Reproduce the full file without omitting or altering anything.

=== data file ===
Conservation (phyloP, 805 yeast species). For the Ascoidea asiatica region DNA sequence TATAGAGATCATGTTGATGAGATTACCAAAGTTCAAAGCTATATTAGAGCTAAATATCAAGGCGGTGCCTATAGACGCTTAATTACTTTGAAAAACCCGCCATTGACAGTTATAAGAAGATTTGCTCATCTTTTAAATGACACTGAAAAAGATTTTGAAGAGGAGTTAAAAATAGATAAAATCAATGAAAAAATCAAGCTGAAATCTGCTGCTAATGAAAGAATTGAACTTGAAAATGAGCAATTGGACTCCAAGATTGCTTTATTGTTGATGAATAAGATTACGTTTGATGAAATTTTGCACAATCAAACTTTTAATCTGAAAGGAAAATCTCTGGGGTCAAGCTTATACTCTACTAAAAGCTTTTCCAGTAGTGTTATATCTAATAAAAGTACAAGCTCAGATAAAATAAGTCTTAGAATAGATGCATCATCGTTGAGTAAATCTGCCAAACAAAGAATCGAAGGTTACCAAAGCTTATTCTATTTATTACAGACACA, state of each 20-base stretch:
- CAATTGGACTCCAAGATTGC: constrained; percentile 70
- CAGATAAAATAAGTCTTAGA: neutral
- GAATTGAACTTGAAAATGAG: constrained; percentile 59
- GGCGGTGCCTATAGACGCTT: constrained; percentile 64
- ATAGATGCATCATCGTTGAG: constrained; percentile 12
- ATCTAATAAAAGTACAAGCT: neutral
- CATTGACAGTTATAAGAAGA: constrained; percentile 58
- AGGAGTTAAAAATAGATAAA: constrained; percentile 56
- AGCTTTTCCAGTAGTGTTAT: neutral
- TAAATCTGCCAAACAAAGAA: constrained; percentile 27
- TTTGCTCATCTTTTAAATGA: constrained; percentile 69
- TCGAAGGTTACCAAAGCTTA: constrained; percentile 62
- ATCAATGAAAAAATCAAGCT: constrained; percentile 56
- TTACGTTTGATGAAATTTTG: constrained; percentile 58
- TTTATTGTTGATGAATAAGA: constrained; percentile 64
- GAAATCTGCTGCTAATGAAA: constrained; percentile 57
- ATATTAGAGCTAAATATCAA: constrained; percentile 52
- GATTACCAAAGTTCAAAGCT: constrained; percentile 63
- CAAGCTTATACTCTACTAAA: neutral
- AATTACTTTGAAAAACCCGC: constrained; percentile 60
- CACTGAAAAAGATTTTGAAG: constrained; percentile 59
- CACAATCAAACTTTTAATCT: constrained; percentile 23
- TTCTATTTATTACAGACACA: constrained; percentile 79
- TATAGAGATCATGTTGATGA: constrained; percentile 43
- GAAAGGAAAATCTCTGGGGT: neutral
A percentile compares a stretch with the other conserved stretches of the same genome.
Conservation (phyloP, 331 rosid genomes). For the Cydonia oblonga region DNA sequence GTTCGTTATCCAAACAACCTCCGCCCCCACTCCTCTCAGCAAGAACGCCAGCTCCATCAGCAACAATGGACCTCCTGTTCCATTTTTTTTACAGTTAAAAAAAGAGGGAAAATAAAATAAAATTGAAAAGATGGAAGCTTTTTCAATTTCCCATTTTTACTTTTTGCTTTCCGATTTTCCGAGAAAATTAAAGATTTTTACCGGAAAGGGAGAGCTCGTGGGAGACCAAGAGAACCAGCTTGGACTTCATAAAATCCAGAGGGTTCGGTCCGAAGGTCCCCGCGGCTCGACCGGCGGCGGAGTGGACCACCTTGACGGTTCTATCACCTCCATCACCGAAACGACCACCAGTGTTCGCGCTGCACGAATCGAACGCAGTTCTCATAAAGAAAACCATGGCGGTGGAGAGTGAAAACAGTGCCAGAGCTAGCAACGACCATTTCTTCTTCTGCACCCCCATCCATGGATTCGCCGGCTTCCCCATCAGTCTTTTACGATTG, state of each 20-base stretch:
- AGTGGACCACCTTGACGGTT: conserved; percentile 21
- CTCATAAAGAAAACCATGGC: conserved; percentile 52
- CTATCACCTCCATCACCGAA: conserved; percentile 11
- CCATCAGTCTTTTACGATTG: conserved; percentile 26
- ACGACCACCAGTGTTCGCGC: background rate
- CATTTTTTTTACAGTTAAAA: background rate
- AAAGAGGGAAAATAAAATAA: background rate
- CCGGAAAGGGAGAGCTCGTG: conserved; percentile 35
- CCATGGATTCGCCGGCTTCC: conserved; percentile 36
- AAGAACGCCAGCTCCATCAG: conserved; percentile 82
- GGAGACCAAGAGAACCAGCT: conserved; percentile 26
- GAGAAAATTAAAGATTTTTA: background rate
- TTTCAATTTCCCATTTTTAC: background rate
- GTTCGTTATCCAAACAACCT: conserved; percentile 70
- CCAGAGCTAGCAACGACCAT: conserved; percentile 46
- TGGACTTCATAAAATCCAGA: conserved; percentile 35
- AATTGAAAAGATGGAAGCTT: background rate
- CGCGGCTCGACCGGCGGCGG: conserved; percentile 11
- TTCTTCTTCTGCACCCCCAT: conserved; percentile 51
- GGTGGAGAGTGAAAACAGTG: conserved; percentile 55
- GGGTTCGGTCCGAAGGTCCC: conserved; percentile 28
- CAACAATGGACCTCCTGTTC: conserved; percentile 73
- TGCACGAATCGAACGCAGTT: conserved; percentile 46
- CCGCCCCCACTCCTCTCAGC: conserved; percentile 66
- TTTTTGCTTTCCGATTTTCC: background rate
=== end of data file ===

Conservation (phyloP, 805 yeast species). For the Ascoidea asiatica region DNA sequence TATAGAGATCATGTTGATGAGATTACCAAAGTTCAAAGCTATATTAGAGCTAAATATCAAGGCGGTGCCTATAGACGCTTAATTACTTTGAAAAACCCGCCATTGACAGTTATAAGAAGATTTGCTCATCTTTTAAATGACACTGAAAAAGATTTTGAAGAGGAGTTAAAAATAGATAAAATCAATGAAAAAATCAAGCTGAAATCTGCTGCTAATGAAAGAATTGAACTTGAAAATGAGCAATTGGACTCCAAGATTGCTTTATTGTTGATGAATAAGATTACGTTTGATGAAATTTTGCACAATCAAACTTTTAATCTGAAAGGAAAATCTCTGGGGTCAAGCTTATACTCTACTAAAAGCTTTTCCAGTAGTGTTATATCTAATAAAAGTACAAGCTCAGATAAAATAAGTCTTAGAATAGATGCATCATCGTTGAGTAAATCTGCCAAACAAAGAATCGAAGGTTACCAAAGCTTATTCTATTTATTACAGACACA, state of each 20-base stretch:
- CAATTGGACTCCAAGATTGC: constrained; percentile 70
- CAGATAAAATAAGTCTTAGA: neutral
- GAATTGAACTTGAAAATGAG: constrained; percentile 59
- GGCGGTGCCTATAGACGCTT: constrained; percentile 64
- ATAGATGCATCATCGTTGAG: constrained; percentile 12
- ATCTAATAAAAGTACAAGCT: neutral
- CATTGACAGTTATAAGAAGA: constrained; percentile 58
- AGGAGTTAAAAATAGATAAA: constrained; percentile 56
- AGCTTTTCCAGTAGTGTTAT: neutral
- TAAATCTGCCAAACAAAGAA: constrained; percentile 27
- TTTGCTCATCTTTTAAATGA: constrained; percentile 69
- TCGAAGGTTACCAAAGCTTA: constrained; percentile 62
- ATCAATGAAAAAATCAAGCT: constrained; percentile 56
- TTACGTTTGATGAAATTTTG: constrained; percentile 58
- TTTATTGTTGATGAATAAGA: constrained; percentile 64
- GAAATCTGCTGCTAATGAAA: constrained; percentile 57
- ATATTAGAGCTAAATATCAA: constrained; percentile 52
- GATTACCAAAGTTCAAAGCT: constrained; percentile 63
- CAAGCTTATACTCTACTAAA: neutral
- AATTACTTTGAAAAACCCGC: constrained; percentile 60
- CACTGAAAAAGATTTTGAAG: constrained; percentile 59
- CACAATCAAACTTTTAATCT: constrained; percentile 23
- TTCTATTTATTACAGACACA: constrained; percentile 79
- TATAGAGATCATGTTGATGA: constrained; percentile 43
- GAAAGGAAAATCTCTGGGGT: neutral
A percentile compares a stretch with the other conserved stretches of the same genome.
Conservation (phyloP, 331 rosid genomes). For the Cydonia oblonga region DNA sequence GTTCGTTATCCAAACAACCTCCGCCCCCACTCCTCTCAGCAAGAACGCCAGCTCCATCAGCAACAATGGACCTCCTGTTCCATTTTTTTTACAGTTAAAAAAAGAGGGAAAATAAAATAAAATTGAAAAGATGGAAGCTTTTTCAATTTCCCATTTTTACTTTTTGCTTTCCGATTTTCCGAGAAAATTAAAGATTTTTACCGGAAAGGGAGAGCTCGTGGGAGACCAAGAGAACCAGCTTGGACTTCATAAAATCCAGAGGGTTCGGTCCGAAGGTCCCCGCGGCTCGACCGGCGGCGGAGTGGACCACCTTGACGGTTCTATCACCTCCATCACCGAAACGACCACCAGTGTTCGCGCTGCACGAATCGAACGCAGTTCTCATAAAGAAAACCATGGCGGTGGAGAGTGAAAACAGTGCCAGAGCTAGCAACGACCATTTCTTCTTCTGCACCCCCATCCATGGATTCGCCGGCTTCCCCATCAGTCTTTTACGATTG, state of each 20-base stretch:
- AGTGGACCACCTTGACGGTT: conserved; percentile 21
- CTCATAAAGAAAACCATGGC: conserved; percentile 52
- CTATCACCTCCATCACCGAA: conserved; percentile 11
- CCATCAGTCTTTTACGATTG: conserved; percentile 26
- ACGACCACCAGTGTTCGCGC: background rate
- CATTTTTTTTACAGTTAAAA: background rate
- AAAGAGGGAAAATAAAATAA: background rate
- CCGGAAAGGGAGAGCTCGTG: conserved; percentile 35
- CCATGGATTCGCCGGCTTCC: conserved; percentile 36
- AAGAACGCCAGCTCCATCAG: conserved; percentile 82
- GGAGACCAAGAGAACCAGCT: conserved; percentile 26
- GAGAAAATTAAAGATTTTTA: background rate
- TTTCAATTTCCCATTTTTAC: background rate
- GTTCGTTATCCAAACAACCT: conserved; percentile 70
- CCAGAGCTAGCAACGACCAT: conserved; percentile 46
- TGGACTTCATAAAATCCAGA: conserved; percentile 35
- AATTGAAAAGATGGAAGCTT: background rate
- CGCGGCTCGACCGGCGGCGG: conserved; percentile 11
- TTCTTCTTCTGCACCCCCAT: conserved; percentile 51
- GGTGGAGAGTGAAAACAGTG: conserved; percentile 55
- GGGTTCGGTCCGAAGGTCCC: conserved; percentile 28
- CAACAATGGACCTCCTGTTC: conserved; percentile 73
- TGCACGAATCGAACGCAGTT: conserved; percentile 46
- CCGCCCCCACTCCTCTCAGC: conserved; percentile 66
- TTTTTGCTTTCCGATTTTCC: background rate